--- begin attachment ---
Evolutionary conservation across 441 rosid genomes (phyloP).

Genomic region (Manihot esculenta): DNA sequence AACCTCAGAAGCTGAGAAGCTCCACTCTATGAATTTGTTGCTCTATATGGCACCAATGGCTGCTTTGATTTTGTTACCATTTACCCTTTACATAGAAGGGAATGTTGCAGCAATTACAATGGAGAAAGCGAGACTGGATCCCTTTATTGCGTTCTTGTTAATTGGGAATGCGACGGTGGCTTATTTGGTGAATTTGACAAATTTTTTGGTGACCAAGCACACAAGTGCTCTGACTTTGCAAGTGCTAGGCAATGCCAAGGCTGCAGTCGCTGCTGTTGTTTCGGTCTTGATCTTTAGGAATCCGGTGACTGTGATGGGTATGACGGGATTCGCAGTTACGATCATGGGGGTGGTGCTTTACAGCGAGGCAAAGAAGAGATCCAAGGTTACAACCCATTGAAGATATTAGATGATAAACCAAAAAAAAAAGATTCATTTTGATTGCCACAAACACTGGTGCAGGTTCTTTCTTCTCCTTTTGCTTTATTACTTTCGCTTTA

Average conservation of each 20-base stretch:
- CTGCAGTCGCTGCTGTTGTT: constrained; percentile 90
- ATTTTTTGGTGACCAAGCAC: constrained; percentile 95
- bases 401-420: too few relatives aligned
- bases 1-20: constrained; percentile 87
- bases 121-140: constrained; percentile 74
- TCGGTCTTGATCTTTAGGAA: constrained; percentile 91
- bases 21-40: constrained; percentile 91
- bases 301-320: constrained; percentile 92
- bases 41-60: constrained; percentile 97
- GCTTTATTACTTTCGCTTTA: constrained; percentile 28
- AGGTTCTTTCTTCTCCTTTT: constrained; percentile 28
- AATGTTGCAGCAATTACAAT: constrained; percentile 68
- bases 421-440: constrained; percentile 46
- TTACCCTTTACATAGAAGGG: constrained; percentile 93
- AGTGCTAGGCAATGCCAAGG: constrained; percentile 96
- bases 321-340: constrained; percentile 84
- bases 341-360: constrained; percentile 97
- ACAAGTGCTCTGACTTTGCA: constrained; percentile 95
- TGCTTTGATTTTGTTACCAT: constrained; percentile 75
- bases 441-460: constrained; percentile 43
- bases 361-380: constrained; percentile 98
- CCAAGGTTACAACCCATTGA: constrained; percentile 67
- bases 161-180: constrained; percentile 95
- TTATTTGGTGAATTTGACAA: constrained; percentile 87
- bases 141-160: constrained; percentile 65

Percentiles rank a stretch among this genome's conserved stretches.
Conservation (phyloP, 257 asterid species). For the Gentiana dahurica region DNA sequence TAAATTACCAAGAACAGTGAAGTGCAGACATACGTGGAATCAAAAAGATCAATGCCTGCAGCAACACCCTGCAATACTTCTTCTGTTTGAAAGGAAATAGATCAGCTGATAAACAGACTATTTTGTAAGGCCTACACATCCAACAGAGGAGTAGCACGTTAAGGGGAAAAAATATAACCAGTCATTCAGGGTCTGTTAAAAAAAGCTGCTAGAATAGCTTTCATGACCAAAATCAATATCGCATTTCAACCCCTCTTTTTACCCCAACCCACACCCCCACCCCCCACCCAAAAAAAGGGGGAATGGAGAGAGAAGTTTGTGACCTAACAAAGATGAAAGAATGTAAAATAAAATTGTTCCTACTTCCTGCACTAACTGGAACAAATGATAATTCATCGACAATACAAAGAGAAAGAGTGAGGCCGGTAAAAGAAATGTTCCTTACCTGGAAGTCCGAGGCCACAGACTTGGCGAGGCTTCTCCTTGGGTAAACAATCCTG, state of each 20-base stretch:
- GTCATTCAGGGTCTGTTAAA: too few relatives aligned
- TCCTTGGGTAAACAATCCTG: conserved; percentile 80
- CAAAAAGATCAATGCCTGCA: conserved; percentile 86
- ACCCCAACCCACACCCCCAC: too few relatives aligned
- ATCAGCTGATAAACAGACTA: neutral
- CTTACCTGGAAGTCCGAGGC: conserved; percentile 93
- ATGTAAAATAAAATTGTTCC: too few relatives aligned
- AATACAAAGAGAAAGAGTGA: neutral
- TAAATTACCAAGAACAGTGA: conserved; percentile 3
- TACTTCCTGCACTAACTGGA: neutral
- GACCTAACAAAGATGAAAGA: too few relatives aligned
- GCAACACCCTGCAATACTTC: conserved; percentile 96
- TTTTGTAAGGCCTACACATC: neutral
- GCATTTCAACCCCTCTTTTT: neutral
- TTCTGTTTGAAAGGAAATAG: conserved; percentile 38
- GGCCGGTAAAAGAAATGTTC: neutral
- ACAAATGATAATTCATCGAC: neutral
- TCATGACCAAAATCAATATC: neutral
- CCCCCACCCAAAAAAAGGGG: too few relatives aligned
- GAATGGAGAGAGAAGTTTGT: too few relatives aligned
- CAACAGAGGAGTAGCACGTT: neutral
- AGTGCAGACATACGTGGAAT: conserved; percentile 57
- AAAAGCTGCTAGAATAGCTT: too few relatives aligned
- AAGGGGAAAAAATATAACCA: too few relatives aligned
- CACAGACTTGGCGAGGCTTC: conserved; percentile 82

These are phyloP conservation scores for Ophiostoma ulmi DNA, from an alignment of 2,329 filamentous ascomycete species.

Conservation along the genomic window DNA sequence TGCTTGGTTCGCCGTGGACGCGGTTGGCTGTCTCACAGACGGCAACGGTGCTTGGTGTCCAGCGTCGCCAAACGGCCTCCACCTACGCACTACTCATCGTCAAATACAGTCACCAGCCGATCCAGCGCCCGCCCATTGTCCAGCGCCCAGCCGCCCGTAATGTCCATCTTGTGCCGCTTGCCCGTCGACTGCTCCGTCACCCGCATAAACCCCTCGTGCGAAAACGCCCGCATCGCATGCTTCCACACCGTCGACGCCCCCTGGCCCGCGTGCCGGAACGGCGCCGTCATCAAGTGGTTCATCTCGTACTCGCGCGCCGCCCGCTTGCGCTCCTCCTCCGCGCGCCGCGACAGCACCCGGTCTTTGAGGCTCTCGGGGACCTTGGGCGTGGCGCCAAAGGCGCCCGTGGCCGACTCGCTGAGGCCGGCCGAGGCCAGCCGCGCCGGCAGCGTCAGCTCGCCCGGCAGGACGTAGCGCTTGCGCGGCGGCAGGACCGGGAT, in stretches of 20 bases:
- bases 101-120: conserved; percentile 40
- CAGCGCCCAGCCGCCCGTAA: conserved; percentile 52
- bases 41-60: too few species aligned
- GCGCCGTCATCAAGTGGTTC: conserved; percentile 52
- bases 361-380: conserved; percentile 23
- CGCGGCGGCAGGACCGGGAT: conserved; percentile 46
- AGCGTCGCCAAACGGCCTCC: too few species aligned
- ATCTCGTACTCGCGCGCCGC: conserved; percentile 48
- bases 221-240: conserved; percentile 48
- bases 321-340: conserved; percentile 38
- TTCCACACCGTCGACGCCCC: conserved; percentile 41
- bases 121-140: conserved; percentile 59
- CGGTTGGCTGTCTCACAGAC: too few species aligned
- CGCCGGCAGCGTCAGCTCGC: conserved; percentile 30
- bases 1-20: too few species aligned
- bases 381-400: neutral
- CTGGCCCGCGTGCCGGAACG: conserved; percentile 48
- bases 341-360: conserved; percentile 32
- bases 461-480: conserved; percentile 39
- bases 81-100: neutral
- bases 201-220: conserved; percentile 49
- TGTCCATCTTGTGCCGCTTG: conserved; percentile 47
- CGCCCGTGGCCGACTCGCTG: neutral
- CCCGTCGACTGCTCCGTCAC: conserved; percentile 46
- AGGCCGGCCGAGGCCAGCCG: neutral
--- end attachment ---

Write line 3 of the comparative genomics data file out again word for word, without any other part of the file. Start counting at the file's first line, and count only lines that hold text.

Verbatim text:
Average conservation of each 20-base stretch: